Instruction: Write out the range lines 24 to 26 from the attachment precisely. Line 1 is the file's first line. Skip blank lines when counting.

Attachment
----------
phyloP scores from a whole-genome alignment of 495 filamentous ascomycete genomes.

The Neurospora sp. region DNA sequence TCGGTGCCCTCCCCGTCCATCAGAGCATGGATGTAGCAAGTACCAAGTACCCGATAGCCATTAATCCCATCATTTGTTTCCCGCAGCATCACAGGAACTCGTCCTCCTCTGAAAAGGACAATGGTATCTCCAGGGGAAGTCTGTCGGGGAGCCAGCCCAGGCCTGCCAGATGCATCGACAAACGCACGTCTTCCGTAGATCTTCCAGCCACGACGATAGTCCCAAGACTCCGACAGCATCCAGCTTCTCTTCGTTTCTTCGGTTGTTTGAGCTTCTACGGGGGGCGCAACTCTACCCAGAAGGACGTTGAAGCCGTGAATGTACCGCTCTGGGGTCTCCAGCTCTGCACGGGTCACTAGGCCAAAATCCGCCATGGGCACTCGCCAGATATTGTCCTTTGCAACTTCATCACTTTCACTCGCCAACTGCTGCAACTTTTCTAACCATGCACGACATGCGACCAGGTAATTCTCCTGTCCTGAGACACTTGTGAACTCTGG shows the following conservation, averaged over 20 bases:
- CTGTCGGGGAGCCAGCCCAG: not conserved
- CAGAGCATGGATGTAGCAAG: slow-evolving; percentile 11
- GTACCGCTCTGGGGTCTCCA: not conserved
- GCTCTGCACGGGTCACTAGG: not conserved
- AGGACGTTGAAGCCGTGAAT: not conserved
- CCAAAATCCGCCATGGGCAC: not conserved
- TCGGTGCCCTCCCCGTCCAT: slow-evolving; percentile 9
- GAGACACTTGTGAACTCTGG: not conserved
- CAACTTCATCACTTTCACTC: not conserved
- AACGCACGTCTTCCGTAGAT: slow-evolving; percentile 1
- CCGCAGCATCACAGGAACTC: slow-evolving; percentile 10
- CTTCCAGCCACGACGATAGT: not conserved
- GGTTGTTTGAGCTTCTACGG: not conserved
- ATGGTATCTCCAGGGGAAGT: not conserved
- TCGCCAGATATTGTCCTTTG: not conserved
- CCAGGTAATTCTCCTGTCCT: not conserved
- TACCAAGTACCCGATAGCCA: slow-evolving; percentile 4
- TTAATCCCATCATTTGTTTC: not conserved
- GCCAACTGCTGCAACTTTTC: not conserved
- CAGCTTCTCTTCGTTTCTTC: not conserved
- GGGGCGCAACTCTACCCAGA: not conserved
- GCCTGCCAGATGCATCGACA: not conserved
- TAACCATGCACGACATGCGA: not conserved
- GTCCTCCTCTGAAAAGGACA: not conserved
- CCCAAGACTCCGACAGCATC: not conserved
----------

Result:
- GCCTGCCAGATGCATCGACA: not conserved
- TAACCATGCACGACATGCGA: not conserved
- GTCCTCCTCTGAAAAGGACA: not conserved